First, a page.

Millions in the streets
June 13, 2003 | Page 12
JOHN MULLEN reports from France on the latest strikes shaking the country.
A WAVE of mass strikes continues in France against government plans to slash pensions. On June 3, some 1.5 million people demonstrated across the country as walkouts shut down libraries, train service, tax offices, hospitals, schools and bus depots. Almost all flights were cancelled when air traffic controllers joined the strike.
In the following days, tens of thousands of workers voted to stay out on strike until the pension proposal is defeated. Another day of action was being planned for June 10 as Socialist Worker went to press.
The right-wing government of President Jacques Chirac and Prime Minister Jean-Pierre Raffarin wants to extend the number of years people have to work before they can retire with full benefits--to 40 years, from the current 37.5 for public sector workers, with a further increase to come for all workers. The shift to 40 years was carried out for private-sector workers without a mass response in 1993.
But in 1995, public-sector workers defeated a similar proposal after millions of strikers paralyzed the economy for weeks. Today, polls say that 65 percent of the population support the strikers, and only 27 percent support the government.
This latest wave of struggle has radicalized groups of workers. All last week, teachers blocked bus depots and trains with sit-in demonstrations. In Toulouse, last Thursday was declared "dead town day," as workers sat in on the major roads in and out of the city. On Friday, truck drivers blocked oil refineries.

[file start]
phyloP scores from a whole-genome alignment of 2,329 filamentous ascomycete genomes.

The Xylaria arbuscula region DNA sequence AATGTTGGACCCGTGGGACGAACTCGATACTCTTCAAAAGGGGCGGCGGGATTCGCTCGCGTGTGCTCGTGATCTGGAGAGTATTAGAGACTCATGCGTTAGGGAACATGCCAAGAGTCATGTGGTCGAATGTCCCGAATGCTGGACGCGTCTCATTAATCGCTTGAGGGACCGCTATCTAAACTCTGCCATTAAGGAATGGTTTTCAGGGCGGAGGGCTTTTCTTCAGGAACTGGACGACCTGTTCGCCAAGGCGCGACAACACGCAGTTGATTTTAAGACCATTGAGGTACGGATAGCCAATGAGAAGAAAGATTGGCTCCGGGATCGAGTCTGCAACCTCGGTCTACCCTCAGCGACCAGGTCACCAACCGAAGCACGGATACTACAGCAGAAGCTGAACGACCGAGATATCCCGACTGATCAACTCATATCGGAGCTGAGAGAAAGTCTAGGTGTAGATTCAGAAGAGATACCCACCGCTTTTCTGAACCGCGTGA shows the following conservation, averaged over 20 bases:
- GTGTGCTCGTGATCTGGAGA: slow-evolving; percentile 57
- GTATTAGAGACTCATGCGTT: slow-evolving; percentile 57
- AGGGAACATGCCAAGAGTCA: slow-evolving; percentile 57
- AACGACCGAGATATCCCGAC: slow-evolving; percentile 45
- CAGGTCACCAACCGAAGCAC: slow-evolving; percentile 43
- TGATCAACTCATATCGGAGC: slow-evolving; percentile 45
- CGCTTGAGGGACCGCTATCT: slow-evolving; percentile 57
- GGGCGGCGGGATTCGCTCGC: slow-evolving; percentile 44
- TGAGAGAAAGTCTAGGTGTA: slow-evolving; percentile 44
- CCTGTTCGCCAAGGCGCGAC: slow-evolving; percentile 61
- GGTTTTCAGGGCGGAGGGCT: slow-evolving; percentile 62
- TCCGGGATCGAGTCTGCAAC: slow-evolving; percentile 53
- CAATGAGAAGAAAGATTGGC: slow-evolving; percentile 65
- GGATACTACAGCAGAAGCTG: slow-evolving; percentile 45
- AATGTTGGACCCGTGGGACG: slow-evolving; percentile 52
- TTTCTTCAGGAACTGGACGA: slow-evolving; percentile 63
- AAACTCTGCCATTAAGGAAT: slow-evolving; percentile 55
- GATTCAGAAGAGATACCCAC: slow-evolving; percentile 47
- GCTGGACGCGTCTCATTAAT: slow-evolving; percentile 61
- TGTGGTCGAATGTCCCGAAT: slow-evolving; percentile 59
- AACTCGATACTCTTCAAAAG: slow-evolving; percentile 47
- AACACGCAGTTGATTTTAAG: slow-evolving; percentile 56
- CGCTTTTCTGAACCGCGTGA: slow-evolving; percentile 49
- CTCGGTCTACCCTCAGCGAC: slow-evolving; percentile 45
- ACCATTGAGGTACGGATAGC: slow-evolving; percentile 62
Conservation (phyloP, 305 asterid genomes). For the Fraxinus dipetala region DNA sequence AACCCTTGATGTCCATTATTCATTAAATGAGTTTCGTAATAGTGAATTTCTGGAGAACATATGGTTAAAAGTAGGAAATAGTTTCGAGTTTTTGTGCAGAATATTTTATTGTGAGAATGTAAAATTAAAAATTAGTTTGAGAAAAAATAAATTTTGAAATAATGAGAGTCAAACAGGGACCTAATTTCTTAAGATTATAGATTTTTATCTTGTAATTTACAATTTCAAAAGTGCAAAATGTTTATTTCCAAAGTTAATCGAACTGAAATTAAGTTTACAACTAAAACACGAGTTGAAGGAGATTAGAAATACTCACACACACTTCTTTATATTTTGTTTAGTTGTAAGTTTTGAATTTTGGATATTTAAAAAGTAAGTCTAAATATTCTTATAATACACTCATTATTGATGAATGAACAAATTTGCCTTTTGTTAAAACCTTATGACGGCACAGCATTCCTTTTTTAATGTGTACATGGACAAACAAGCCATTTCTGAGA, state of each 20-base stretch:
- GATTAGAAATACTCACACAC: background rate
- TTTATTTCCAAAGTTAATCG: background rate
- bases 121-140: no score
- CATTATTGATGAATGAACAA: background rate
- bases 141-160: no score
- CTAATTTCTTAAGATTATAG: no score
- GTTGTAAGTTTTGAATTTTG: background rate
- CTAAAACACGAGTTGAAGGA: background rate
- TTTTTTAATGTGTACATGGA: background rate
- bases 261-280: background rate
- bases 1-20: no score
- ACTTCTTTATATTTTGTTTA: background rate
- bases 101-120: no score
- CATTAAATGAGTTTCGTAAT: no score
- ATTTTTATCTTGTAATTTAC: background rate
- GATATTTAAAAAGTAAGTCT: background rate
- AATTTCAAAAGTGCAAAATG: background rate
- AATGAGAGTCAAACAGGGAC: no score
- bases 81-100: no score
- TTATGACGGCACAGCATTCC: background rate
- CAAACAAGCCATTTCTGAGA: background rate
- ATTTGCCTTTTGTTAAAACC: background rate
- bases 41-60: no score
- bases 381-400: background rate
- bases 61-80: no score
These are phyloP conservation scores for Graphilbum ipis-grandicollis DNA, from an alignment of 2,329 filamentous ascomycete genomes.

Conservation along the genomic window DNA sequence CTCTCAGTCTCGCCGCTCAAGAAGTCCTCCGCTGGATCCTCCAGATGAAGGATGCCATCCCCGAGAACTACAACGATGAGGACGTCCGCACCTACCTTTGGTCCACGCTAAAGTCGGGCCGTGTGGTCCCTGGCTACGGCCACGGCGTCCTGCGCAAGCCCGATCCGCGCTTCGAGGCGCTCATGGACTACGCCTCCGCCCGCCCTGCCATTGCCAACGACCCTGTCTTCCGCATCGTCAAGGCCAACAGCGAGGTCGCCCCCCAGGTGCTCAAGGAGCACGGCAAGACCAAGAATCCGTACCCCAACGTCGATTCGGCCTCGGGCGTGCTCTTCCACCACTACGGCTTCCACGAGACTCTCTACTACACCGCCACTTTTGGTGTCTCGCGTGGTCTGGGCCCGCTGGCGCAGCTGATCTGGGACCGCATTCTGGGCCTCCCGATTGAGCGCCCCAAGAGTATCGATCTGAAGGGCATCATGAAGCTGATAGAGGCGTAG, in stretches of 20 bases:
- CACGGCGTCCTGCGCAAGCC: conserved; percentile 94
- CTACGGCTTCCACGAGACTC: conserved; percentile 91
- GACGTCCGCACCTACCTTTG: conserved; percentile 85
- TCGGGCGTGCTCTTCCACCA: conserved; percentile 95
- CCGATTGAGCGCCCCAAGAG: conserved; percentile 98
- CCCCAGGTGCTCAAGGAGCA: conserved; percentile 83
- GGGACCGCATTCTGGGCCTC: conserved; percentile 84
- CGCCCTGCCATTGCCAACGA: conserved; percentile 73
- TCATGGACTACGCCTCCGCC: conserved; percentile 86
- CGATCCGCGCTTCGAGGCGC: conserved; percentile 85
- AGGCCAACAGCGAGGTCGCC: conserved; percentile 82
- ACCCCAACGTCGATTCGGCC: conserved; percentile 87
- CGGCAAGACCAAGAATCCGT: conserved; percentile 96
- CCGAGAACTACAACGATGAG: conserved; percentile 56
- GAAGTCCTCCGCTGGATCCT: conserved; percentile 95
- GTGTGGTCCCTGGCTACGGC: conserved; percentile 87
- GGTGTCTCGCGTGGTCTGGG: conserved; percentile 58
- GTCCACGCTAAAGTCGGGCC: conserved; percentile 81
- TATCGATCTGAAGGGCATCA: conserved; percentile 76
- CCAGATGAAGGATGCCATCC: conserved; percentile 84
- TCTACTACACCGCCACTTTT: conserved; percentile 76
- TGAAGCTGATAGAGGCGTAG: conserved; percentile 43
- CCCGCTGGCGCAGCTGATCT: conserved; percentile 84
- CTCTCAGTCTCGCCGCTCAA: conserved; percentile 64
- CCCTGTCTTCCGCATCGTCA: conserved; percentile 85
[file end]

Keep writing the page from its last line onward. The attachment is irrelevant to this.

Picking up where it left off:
In a historic shift, it is teachers and other educational staff who are at the center of the movement. Some schools have been on all-out strike for more than two months, and many others have been out for several weeks.
The organization of the strikes has been tremendously democratic. Every day in every workplace, mass meetings vote on whether to continue the strike for another day or not.
French law gives reasonable legal protection for strikers, so any sizeable minority can walk out without necessarily convincing the whole workplace. Strikers are learning tremendously quickly, and "inter-professional" meetings--where bus drivers, teachers and other workers come together to discuss the movement--are now happening in almost every town.
The government is clearly scared of the strike movement. For example, it has already postponed other attacks on education that were important to school staff. Nevertheless, it is determined not to back down. "This is about the survival of the republic," Prime Minister Raffarin said in a speech to France's parliament. Police attacks on strikers are on the rise, while slanders about the movement being "manipulated by Trotskyists" or "opening the gates" to French fascist Jean-Marie Le Pen have been heard.
It is too early to say whether the movement will build to the kind of sustained general strike needed to win. Private-sector workers are beginning to join in the strike, but this essential development remains very fragile.
Union leaders are putting the brakes on. Leaders of one of the major union confederations in France signed an agreement with the government on pensions. Several transportation unions have opposed the strike, pretending to believe the government's promises that separate pension systems for public transport workers won't be affected.
In general, union leaders are pushing for limited action--days of action once a week at most. They have ignored the sentiment for unlimited strike action. This is what makes the ongoing strikes, especially in education, so impressive--that they have taken place most of all because of the initiative of workers at the rank-and-file level.